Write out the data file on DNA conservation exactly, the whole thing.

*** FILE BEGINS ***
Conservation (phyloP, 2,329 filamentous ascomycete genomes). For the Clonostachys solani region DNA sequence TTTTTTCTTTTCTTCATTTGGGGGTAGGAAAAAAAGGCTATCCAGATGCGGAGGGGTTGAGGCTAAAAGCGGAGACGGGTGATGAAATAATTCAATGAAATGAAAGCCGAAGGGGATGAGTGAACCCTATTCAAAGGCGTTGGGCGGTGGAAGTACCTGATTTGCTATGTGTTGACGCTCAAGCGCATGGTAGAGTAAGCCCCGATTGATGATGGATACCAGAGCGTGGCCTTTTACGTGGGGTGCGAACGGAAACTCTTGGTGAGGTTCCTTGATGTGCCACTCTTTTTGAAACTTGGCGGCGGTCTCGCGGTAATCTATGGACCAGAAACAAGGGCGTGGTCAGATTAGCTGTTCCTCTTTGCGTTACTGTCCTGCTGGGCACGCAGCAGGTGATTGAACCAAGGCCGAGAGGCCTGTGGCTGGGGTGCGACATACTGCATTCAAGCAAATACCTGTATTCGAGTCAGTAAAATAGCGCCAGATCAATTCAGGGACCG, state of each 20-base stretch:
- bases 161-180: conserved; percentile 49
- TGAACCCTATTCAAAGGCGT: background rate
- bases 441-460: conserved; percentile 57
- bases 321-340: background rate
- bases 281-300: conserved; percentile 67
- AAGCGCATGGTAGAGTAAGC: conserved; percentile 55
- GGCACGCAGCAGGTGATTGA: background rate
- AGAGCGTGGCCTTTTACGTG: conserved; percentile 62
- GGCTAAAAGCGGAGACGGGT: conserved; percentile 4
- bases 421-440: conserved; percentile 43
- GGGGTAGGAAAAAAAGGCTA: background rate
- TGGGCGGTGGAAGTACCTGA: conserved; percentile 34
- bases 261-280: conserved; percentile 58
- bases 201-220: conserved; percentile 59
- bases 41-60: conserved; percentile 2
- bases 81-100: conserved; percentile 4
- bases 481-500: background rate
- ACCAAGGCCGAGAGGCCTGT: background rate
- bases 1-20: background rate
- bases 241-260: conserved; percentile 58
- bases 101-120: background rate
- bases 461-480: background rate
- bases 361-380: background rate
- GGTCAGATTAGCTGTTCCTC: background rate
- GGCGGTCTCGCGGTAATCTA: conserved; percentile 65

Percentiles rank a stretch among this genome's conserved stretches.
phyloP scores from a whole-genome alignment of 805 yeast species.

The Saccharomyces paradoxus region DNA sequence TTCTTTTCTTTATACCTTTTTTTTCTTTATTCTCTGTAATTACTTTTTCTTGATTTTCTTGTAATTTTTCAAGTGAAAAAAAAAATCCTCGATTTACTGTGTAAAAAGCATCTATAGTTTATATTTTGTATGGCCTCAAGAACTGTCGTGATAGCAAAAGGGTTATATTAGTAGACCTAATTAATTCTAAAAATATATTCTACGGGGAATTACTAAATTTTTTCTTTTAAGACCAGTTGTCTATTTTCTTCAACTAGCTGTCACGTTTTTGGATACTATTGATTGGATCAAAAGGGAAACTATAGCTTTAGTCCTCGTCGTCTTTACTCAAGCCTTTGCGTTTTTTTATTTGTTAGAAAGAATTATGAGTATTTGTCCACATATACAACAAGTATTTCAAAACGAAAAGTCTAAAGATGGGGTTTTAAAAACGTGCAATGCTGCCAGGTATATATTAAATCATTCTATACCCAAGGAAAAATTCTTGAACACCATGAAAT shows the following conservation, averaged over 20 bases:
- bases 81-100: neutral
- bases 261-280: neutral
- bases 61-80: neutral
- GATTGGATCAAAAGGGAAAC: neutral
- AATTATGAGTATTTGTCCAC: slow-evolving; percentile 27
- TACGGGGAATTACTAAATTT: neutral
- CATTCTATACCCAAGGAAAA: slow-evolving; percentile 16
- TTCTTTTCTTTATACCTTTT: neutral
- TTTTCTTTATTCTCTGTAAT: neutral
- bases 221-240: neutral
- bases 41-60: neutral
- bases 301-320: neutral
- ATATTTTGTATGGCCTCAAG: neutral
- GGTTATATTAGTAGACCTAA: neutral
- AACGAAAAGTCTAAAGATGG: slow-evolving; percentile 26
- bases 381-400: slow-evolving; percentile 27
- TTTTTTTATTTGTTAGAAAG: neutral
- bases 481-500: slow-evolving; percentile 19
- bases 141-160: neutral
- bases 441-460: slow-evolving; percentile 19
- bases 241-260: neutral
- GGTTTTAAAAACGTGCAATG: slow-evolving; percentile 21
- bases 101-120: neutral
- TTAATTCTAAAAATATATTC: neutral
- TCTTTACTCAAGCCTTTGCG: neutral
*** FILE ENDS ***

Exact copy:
Conservation (phyloP, 2,329 filamentous ascomycete genomes). For the Clonostachys solani region DNA sequence TTTTTTCTTTTCTTCATTTGGGGGTAGGAAAAAAAGGCTATCCAGATGCGGAGGGGTTGAGGCTAAAAGCGGAGACGGGTGATGAAATAATTCAATGAAATGAAAGCCGAAGGGGATGAGTGAACCCTATTCAAAGGCGTTGGGCGGTGGAAGTACCTGATTTGCTATGTGTTGACGCTCAAGCGCATGGTAGAGTAAGCCCCGATTGATGATGGATACCAGAGCGTGGCCTTTTACGTGGGGTGCGAACGGAAACTCTTGGTGAGGTTCCTTGATGTGCCACTCTTTTTGAAACTTGGCGGCGGTCTCGCGGTAATCTATGGACCAGAAACAAGGGCGTGGTCAGATTAGCTGTTCCTCTTTGCGTTACTGTCCTGCTGGGCACGCAGCAGGTGATTGAACCAAGGCCGAGAGGCCTGTGGCTGGGGTGCGACATACTGCATTCAAGCAAATACCTGTATTCGAGTCAGTAAAATAGCGCCAGATCAATTCAGGGACCG, state of each 20-base stretch:
- bases 161-180: conserved; percentile 49
- TGAACCCTATTCAAAGGCGT: background rate
- bases 441-460: conserved; percentile 57
- bases 321-340: background rate
- bases 281-300: conserved; percentile 67
- AAGCGCATGGTAGAGTAAGC: conserved; percentile 55
- GGCACGCAGCAGGTGATTGA: background rate
- AGAGCGTGGCCTTTTACGTG: conserved; percentile 62
- GGCTAAAAGCGGAGACGGGT: conserved; percentile 4
- bases 421-440: conserved; percentile 43
- GGGGTAGGAAAAAAAGGCTA: background rate
- TGGGCGGTGGAAGTACCTGA: conserved; percentile 34
- bases 261-280: conserved; percentile 58
- bases 201-220: conserved; percentile 59
- bases 41-60: conserved; percentile 2
- bases 81-100: conserved; percentile 4
- bases 481-500: background rate
- ACCAAGGCCGAGAGGCCTGT: background rate
- bases 1-20: background rate
- bases 241-260: conserved; percentile 58
- bases 101-120: background rate
- bases 461-480: background rate
- bases 361-380: background rate
- GGTCAGATTAGCTGTTCCTC: background rate
- GGCGGTCTCGCGGTAATCTA: conserved; percentile 65

Percentiles rank a stretch among this genome's conserved stretches.
phyloP scores from a whole-genome alignment of 805 yeast species.

The Saccharomyces paradoxus region DNA sequence TTCTTTTCTTTATACCTTTTTTTTCTTTATTCTCTGTAATTACTTTTTCTTGATTTTCTTGTAATTTTTCAAGTGAAAAAAAAAATCCTCGATTTACTGTGTAAAAAGCATCTATAGTTTATATTTTGTATGGCCTCAAGAACTGTCGTGATAGCAAAAGGGTTATATTAGTAGACCTAATTAATTCTAAAAATATATTCTACGGGGAATTACTAAATTTTTTCTTTTAAGACCAGTTGTCTATTTTCTTCAACTAGCTGTCACGTTTTTGGATACTATTGATTGGATCAAAAGGGAAACTATAGCTTTAGTCCTCGTCGTCTTTACTCAAGCCTTTGCGTTTTTTTATTTGTTAGAAAGAATTATGAGTATTTGTCCACATATACAACAAGTATTTCAAAACGAAAAGTCTAAAGATGGGGTTTTAAAAACGTGCAATGCTGCCAGGTATATATTAAATCATTCTATACCCAAGGAAAAATTCTTGAACACCATGAAAT shows the following conservation, averaged over 20 bases:
- bases 81-100: neutral
- bases 261-280: neutral
- bases 61-80: neutral
- GATTGGATCAAAAGGGAAAC: neutral
- AATTATGAGTATTTGTCCAC: slow-evolving; percentile 27
- TACGGGGAATTACTAAATTT: neutral
- CATTCTATACCCAAGGAAAA: slow-evolving; percentile 16
- TTCTTTTCTTTATACCTTTT: neutral
- TTTTCTTTATTCTCTGTAAT: neutral
- bases 221-240: neutral
- bases 41-60: neutral
- bases 301-320: neutral
- ATATTTTGTATGGCCTCAAG: neutral
- GGTTATATTAGTAGACCTAA: neutral
- AACGAAAAGTCTAAAGATGG: slow-evolving; percentile 26
- bases 381-400: slow-evolving; percentile 27
- TTTTTTTATTTGTTAGAAAG: neutral
- bases 481-500: slow-evolving; percentile 19
- bases 141-160: neutral
- bases 441-460: slow-evolving; percentile 19
- bases 241-260: neutral
- GGTTTTAAAAACGTGCAATG: slow-evolving; percentile 21
- bases 101-120: neutral
- TTAATTCTAAAAATATATTC: neutral
- TCTTTACTCAAGCCTTTGCG: neutral